Things to Consider Before Power Washing

Things to Consider Before Power Washing

Thorough cleaning is a great way to maintain your home's appearance and value. Power washing uses high-pressure water to remove dirt, grime, and other buildups from surfaces. Here are a few things to consider before power washing your home.

1. Know When to Power Wash vs. Pressure Wash

A power washer is a heavy-duty option for outdoor cleaning projects. It is ideal for removing stubborn dirt, grime, and mold from more challenging surfaces like concrete driveways, sidewalks, and decks. Pressure washing can be used on more delicate surfaces like siding and windows. It is safer for surfaces that could be damaged by the hot stream of water from a power washer. Softer surfaces like wood decks, siding, and tiled roofs only require pressure washing.

2. Know the Difference Between Residential and Professional Detergents, Soaps, Chemicals, and Cleaning Solutions

When you're power washing your home, it's essential to use the correct type of cleaning solution for the job. You may be tempted to use a garden hose and some dish soap, but this is not recommended. Residential power washers are not as strong as professional ones and using the wrong type of cleaning solution can damage your machine. Many different types of detergents, soaps, chemicals, and cleaners are specifically designed for power washing. Be sure to read the labels carefully to find one that is compatible with your machine and will get the job done right. Pressure washing your home with the wrong cleaning solution can void the warranty on your machine. If you're unsure which cleaning solution to use, it's best to consult a professional.

3. Know What to Wash and What Not to Wash

Some surfaces should never be power washed. These include painted surfaces, stucco, brick, stone, and other surfaces that the high-pressure stream of water could damage. The hot water from a power washer can also damage laminar sandstone, asphalt roofing, and certain types of siding.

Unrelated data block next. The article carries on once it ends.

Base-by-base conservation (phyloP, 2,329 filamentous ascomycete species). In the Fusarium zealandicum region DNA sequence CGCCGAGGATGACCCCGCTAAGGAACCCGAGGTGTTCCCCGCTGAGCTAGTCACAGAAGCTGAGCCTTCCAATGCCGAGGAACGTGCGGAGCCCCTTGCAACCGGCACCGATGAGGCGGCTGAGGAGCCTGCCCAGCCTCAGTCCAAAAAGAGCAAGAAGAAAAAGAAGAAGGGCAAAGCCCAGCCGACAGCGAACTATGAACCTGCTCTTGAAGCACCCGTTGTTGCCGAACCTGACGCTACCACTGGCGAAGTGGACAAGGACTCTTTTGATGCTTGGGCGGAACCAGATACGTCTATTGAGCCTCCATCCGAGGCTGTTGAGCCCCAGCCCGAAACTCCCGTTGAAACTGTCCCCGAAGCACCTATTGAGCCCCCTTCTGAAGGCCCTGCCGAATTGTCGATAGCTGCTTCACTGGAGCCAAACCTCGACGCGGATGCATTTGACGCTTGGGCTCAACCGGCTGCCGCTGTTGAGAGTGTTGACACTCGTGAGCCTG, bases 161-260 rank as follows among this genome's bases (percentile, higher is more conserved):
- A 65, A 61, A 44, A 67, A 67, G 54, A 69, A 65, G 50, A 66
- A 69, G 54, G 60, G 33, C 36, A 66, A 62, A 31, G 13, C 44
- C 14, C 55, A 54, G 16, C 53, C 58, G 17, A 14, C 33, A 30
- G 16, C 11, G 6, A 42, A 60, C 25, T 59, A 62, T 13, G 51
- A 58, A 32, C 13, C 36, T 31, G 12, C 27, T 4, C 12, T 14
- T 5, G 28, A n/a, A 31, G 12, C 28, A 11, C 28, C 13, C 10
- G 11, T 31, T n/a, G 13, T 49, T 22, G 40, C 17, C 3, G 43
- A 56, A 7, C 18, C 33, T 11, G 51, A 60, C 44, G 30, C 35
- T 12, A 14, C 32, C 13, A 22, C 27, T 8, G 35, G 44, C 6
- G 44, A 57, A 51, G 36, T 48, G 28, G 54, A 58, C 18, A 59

4. Consider the Size of the Area to Be Cleaned as well as the Type of Surface

Heated water is better for larger and tougher surfaces, like concrete driveways and sidewalks. The hot water will penetrate deep into the surface's pores to loosen and remove stubborn dirt and grime. Pressure washing is a better option if you're cleaning a smaller area or a more delicate surface, like siding or windows. If the area has a lot of salt, mildew, moss, or weeds, the best choice is a combination of power washing and chemical cleaning.

5. Learn the Difference Between Commercial and Home Power Washers

If you're planning to do a lot of power washing, it may be worth investing in a commercial-grade machine. Commercial power washers are more powerful and can handle tougher cleaning jobs. They're also built to last longer and can be used more frequently than home power washers. ​ Home power washers are less expensive but aren't as durable or robust as their commercial counterparts.

6. Be Safe

Power washing is dangerous if you're not careful. The high-pressure stream of water from the machine can cause serious injury if it hits you in the wrong spot. Point the nozzle away from your body, and keep your fingers clear of the trigger. Wear protective clothing, like gloves, goggles, and closed-toe shoes, to avoid injuries. Never leave the power washer unattended while it's running; be sure to turn it off completely when you're done using it.

The best time to power wash your home is in the spring or fall when the temperature is mild. Wilson's Power Washing & Sealing is here to help if you need power washing service providers. They have the experience and expertise to get the job done right first, no matter what time of year. Contact us today to schedule a consultation.

By Wilson's Power Washing and Sealing 8-5-2022